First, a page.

Comparative ovarian microarray analysis of juvenile hormone‐responsive genes in water flea Daphnia magna: potential targets for toxicity

Research output: Contribution to journalArticlepeer-review

Authors

  • Kenji Toyota
  • Tim Williams
  • Tomomi Sato
  • Norihisa Tatarazako
  • Taisen Iguchi

Colleges, School and Institutes

External organisations

  • Department of Basic Biology, Faculty of Life Science, SOKENDAI (Graduate University for Advanced Studies), Okazaki Institute for Integrative Bioscience, National Institute for Basic Biology, National Institutes of Natural Sciences, Okazaki, Aichi, Japan
  • Graduate School of Nanobioscience, Yokohama City University, Yokohama, Japan
  • Environmental Quality Measurement Section, Research Center for Environmental Risk, National Institute for Environmental Studies, Ibaraki, Japan

Abstract

The freshwater zooplankton Daphnia magna has been extensively employed in chemical toxicity tests such as OECD Test Guidelines 202 and 211. Previously, it has been demonstrated that the treatment of juvenile hormones (JHs) or their analogues to female daphnids can induce male offspring production. Based on this finding, a rapid screening method for detection of chemicals with JH-activity was recently developed using adult D. magna. This screening system determines whether a chemical has JH-activity by investigating the male offspring inducibility. Although this is an efficient high-throughput short-term screening system, much remains to be discovered about JH-responsive pathways in the ovary, and whether different JH-activators act via the same mechanism. JH-responsive genes in the ovary including developing oocytes are still largely undescribed. Here, we conducted comparative microarray analyses using ovaries from Daphnia magna treated with fenoxycarb (Fx; artificial JH agonist) or methyl farnesoate (MF; a putative innate JH in daphnids) to elucidate responses to JH agonists in the ovary, including developing oocytes, at a JH-sensitive period for male sex determination. We demonstrate that induction of hemoglobin genes is a well-conserved response to JH even in the ovary, and a potential adverse effect of JH agonist is suppression of vitellogenin gene expression, that might cause reduction of offspring number. This is the first report demonstrating different transcriptomics profiles from MF and an artificial JH agonist in D. magna ovary, improving understanding the tissue-specific mode-of-action of JH. Copyright © 2016 John Wiley & Sons, Ltd.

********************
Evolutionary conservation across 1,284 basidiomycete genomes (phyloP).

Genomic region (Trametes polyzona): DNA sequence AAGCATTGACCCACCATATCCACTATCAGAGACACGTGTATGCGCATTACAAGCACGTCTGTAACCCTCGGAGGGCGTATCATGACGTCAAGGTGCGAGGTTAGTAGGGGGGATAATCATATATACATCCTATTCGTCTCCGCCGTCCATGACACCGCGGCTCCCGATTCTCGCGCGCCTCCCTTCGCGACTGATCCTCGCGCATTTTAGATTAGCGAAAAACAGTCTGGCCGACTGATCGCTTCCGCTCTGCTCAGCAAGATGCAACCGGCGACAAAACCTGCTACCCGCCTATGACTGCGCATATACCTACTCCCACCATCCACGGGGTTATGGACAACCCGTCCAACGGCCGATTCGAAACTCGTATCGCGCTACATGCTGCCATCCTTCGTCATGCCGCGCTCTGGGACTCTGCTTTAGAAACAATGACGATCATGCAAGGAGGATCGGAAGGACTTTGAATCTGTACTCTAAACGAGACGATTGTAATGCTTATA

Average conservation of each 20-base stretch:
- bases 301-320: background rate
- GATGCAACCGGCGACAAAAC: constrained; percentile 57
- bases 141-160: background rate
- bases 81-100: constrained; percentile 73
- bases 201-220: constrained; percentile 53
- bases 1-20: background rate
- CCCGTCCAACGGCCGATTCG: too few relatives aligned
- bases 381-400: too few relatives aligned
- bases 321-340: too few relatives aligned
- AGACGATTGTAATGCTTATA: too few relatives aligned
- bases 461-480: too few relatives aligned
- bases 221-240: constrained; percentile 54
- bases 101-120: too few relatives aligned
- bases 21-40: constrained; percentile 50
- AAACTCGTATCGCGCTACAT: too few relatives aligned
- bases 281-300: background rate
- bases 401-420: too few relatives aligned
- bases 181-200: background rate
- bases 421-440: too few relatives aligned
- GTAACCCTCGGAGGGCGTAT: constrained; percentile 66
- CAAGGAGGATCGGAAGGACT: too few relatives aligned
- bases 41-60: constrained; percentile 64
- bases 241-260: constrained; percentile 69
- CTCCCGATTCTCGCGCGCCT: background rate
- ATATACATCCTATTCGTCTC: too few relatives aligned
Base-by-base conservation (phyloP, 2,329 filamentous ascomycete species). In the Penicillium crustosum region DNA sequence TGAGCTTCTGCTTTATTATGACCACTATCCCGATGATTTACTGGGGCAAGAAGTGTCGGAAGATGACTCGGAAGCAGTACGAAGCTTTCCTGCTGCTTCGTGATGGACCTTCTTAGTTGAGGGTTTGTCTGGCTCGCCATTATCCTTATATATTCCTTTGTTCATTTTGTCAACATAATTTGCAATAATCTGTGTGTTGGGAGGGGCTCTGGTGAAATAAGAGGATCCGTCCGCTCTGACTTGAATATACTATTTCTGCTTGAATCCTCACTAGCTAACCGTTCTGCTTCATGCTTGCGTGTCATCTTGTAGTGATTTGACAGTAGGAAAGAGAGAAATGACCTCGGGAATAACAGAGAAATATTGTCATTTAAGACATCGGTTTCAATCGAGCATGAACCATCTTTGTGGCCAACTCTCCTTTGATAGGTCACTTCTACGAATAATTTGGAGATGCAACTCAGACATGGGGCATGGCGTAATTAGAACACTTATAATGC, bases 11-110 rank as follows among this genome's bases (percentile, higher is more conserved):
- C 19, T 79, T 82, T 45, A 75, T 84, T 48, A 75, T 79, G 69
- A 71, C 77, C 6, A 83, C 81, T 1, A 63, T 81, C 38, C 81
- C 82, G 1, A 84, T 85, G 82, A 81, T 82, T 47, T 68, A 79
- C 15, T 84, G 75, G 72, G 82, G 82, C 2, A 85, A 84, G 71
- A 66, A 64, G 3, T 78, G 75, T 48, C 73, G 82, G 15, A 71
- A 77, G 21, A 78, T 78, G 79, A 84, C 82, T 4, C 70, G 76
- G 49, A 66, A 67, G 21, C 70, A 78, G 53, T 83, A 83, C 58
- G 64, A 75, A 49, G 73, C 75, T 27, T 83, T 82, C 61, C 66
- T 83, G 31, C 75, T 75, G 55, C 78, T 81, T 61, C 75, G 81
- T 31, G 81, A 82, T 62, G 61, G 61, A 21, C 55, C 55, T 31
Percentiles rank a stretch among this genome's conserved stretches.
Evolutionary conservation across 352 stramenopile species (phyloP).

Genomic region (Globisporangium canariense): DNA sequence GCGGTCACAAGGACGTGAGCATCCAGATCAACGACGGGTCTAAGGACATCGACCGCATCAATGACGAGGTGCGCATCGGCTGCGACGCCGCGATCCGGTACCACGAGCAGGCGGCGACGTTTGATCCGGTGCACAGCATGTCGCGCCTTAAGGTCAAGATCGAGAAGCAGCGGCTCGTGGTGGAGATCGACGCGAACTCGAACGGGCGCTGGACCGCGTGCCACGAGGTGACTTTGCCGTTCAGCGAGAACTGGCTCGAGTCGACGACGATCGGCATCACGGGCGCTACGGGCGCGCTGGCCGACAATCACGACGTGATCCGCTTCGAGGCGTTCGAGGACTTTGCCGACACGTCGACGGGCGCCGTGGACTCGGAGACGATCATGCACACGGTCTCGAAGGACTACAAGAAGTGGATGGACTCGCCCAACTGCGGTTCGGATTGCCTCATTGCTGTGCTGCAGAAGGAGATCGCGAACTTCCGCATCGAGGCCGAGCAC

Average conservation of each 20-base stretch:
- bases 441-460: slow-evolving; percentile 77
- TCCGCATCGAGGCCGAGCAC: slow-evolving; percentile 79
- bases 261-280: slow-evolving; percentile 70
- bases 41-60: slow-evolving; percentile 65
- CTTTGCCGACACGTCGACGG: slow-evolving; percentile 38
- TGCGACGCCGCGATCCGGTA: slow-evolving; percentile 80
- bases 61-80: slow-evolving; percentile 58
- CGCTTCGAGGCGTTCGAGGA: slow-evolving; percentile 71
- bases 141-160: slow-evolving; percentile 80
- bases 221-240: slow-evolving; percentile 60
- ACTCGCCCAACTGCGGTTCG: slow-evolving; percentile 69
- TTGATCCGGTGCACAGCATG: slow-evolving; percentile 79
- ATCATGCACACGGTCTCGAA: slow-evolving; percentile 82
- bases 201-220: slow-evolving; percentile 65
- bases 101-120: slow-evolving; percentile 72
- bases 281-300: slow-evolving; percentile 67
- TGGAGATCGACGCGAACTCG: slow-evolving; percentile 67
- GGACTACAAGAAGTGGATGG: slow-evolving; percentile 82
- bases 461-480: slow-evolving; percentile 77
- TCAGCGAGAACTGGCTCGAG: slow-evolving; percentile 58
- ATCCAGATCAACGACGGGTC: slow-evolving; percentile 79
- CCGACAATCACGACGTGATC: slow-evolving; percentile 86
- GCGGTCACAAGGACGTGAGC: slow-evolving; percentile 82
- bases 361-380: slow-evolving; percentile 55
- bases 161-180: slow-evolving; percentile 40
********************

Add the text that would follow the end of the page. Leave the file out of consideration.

Details

Original languageEnglish
Pages (from-to)374–381
Number of pages7
JournalJournal of Applied Toxicology
Volume37
Issue number3
Early online date24 Aug 2016
Publication statusPublished - Mar 2017

Keywords

  • Daphnia magna , juvenile hormone , juvenile hormone-responsive gene , microarray , ovarian transcriptome